I’ve never had to hide my Christmas faith, and no one I know has ever had to hide it either. From the faith-based Christmas cards we mail out, to seeing our kids in the church’s Christmas play, if you want to inject spirituality into your Christmas, there’s plenty of chances. And no one has ever admonished me for wishing them a Merry Christmas either. But at the same time, most of us don’t have a problem with the secular Christmas either. Santa, Rudolf, lights and presents are all fun traditions many families have adopted while celebrating the birth of Christ.
Now this doesn’t mean I don’t respect the fact that others may NOT share my perspective on the holiday. To this end, there’s nothing wrong with wishing a generic Happy Holiday. For my client “Christmas cards,” I pick “holiday greetings” out of respect of the fact I’m not familiar with everyone’s beliefs. In group situations when I’m unfamiliar with the crowd, I will wish Happy Holidays with the same sincerity as I would Merry Christmas. And when I do, I certainly don’t feel my faith is being put into the back seat.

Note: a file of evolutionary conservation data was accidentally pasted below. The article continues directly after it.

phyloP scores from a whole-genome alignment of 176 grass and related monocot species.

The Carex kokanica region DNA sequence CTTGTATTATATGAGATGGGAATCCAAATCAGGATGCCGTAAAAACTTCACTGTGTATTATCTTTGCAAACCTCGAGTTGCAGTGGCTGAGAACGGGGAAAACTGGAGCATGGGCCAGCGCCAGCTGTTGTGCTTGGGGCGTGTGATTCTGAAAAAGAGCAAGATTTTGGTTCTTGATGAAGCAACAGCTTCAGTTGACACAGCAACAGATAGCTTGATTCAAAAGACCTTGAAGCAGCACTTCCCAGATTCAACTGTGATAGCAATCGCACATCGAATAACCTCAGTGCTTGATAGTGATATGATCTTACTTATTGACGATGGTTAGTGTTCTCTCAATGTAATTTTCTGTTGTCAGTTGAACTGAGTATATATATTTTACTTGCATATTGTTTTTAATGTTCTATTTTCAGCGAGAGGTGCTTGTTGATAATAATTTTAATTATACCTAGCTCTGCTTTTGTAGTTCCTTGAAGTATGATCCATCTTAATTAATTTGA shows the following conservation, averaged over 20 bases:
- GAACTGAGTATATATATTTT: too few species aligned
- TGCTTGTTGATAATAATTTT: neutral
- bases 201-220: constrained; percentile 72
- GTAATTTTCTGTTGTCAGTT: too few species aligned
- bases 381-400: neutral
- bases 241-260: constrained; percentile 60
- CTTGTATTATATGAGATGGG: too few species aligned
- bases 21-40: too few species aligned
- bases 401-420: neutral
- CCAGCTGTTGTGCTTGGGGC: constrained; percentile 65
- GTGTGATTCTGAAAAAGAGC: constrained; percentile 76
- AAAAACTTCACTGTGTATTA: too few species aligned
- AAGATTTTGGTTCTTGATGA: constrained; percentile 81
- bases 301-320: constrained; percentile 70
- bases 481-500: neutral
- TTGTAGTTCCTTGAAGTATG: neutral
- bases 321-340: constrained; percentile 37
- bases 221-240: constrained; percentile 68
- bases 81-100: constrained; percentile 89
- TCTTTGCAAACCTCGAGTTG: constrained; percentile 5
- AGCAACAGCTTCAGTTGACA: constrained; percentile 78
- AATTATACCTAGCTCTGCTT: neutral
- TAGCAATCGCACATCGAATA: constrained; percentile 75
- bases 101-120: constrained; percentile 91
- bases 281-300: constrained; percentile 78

Sure, there are some in the population who are militant in their ANTI-Christmas agenda, and I know there are battles being fought in local jurisdictions. But really, are these isolated cases really enough of a problem that we need to forward the angry e-mail that implies if you don’t, you’re not a real Christian? The real reason for the season is love for your fellow man – and let’s keep politics out of it.
Merry Christmas everyone, and I wish you a very peaceful, safe and joyful holiday.